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Wing It thrives in learning mode PDF Print E-mail
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Written by Mark Jaeger   
Wednesday, 10 August 2016 20:36

Young family members gain valuable experience at Port Washington restaurant

When Adam Brown and his son Josh opened the wing restaurant Wing It at 620 W. Grand Ave., Port Washington, in May of 2015, it was intended to be a learning experience for the younger Brown — who was just a year out of high school — in lieu of going to college.Business

From that perspective, the business has already been a stellar success.

“What I learned about business is that it requires you to be quick on your feet. You have to be able to deal with the here and now. That is a lesson you can’t really learn in business school … you have to experience it,” Josh said.

“There have been a lot of high points and a few low points during the first year. Of course, there are always things you don’t necessarily like about running a business, like having to be here until 11:30 p.m. on Friday night when my friends are going out.”

That kind of aggravation, Josh said, has to be looked at as a long-term investment in the future success of the business.

Asked if he regrets taking on so much responsibility at such a young age, he replied, “Not for a second. I wouldn’t have it any other way.”

His father agreed that life lessons can only be learned by living.

“Josh has had to make more critical decisions than a lot of 20-year-olds ever face,” Adam said.

“I would say he has gone from 19 to 30 overnight.”

That same rush to adulthood is in play with Josh’s sister Hayley, who graduated as an honor student this spring from Port Washington High School. She is now the general manager at the restaurant.

Hayley, however, is heading to the University of Wisconsin-Whitewater in fall to study international business.

“After I graduate, maybe I’ll open a Wing It in Puerto Rico,” she quipped.

With 15 employees, Hayley said, many of the innovations the restaurant has undertaken are a result “of the great brains” on the staff.

Some of those brainstorms include the addition of a rustic patio on the east side of the building and offering outdoor movies on Fridays and Saturday nights.

On a more technical level, the option of placing orders online is now available.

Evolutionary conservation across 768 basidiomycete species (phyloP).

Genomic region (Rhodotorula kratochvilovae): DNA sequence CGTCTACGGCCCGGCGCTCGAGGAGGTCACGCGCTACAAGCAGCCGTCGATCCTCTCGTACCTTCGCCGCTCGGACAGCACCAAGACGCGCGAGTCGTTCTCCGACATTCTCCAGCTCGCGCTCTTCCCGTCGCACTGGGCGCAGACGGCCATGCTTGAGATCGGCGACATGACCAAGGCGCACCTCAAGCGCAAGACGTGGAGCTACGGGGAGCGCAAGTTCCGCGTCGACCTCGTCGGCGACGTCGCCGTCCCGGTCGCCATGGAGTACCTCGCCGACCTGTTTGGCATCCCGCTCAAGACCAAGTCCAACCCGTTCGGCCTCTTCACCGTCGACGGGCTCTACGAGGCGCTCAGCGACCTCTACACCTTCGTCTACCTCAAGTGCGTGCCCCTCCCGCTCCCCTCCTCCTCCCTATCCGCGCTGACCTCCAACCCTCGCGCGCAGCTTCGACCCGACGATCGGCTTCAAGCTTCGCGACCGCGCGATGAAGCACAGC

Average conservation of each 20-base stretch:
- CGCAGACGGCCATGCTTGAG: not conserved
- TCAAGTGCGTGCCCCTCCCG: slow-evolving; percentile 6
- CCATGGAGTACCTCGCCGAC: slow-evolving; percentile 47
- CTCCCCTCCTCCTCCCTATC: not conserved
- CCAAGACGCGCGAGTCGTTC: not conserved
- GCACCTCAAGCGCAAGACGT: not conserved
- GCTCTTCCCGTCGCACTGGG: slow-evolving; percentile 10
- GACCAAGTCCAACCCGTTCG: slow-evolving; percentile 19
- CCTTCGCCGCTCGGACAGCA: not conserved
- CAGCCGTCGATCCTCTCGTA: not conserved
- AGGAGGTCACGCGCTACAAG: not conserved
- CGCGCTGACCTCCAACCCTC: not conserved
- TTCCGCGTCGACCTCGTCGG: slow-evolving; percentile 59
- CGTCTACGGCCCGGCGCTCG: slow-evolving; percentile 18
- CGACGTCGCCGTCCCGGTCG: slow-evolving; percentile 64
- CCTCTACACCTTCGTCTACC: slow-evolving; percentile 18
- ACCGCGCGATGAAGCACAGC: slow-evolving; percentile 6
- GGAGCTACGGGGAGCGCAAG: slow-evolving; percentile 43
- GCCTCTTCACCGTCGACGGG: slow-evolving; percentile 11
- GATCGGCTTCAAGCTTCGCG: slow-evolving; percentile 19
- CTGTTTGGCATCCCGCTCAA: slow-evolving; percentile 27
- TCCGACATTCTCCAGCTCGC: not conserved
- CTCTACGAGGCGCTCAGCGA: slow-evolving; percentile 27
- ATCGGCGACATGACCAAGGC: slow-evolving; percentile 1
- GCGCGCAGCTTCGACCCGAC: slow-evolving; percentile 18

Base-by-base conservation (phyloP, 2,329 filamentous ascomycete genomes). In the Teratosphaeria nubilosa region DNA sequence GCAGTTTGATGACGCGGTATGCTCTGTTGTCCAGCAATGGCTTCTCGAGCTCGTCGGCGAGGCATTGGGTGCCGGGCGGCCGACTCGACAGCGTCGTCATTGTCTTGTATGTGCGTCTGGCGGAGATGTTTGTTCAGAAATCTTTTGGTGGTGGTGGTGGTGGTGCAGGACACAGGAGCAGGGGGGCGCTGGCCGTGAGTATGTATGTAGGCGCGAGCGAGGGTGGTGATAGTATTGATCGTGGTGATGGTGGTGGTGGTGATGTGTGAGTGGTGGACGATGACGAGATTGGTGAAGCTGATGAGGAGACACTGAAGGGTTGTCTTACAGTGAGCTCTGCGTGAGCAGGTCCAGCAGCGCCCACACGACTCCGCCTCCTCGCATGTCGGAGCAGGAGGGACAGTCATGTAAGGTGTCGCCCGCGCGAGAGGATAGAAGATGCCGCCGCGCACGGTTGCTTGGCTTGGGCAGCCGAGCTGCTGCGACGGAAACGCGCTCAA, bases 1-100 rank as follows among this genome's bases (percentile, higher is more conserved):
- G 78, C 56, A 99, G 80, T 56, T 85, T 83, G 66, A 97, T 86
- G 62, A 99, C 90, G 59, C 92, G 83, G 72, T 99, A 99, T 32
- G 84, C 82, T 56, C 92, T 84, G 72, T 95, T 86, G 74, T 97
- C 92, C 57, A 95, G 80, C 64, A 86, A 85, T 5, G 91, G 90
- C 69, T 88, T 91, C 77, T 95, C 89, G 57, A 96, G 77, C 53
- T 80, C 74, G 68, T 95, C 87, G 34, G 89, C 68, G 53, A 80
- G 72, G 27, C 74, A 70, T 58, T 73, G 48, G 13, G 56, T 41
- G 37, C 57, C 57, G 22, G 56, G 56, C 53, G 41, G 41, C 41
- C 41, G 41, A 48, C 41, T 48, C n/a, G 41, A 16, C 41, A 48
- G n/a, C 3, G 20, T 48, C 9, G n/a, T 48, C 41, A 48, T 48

But the biggest — or at least the most visible — enhancement has been a food trailer, wrapped in signage created at Adam Brown’s other business, Sign Effectz in Milwaukee.

“It was originally intended to be a marketing tool to get our name out there,” Adam said.

From there, the trailer was used to bring wings to such events as the Live at the Triangle series in Saukville and the Summer Sounds concerts in Cedarburg.

The restaurant will continue its southward marketing migration by taking the food trailer to home games this fall at Concordia University Wisconsin in Mequon.

In a couple years, Adam said, thought may be given to opening a second location, possibly in the Cedarburg area.

“We’ve got a few things we need to iron out here before we start thinking about that,” Josh said.

About 75% of the restaurant’s business is carry-out orders, often from commuters heading home from work.

It is that customer base that has sustained the business.

“The business plan was never about serving tourists. We are working-class people, and our goal all along has been to serve those same workers,” Adam said.


Image Information: THE OWNERS OF WING IT in Port Washington are extending their market presence and visibility through the use of a colorfully decorated food trailer. The wings restaurant is co-owned by Josh Brown (far left) and his father, Aaron (right). Josh’s sister, Hayley, is the general manager until she heads off to college in fall.  Photo by Mark Jaeger

 
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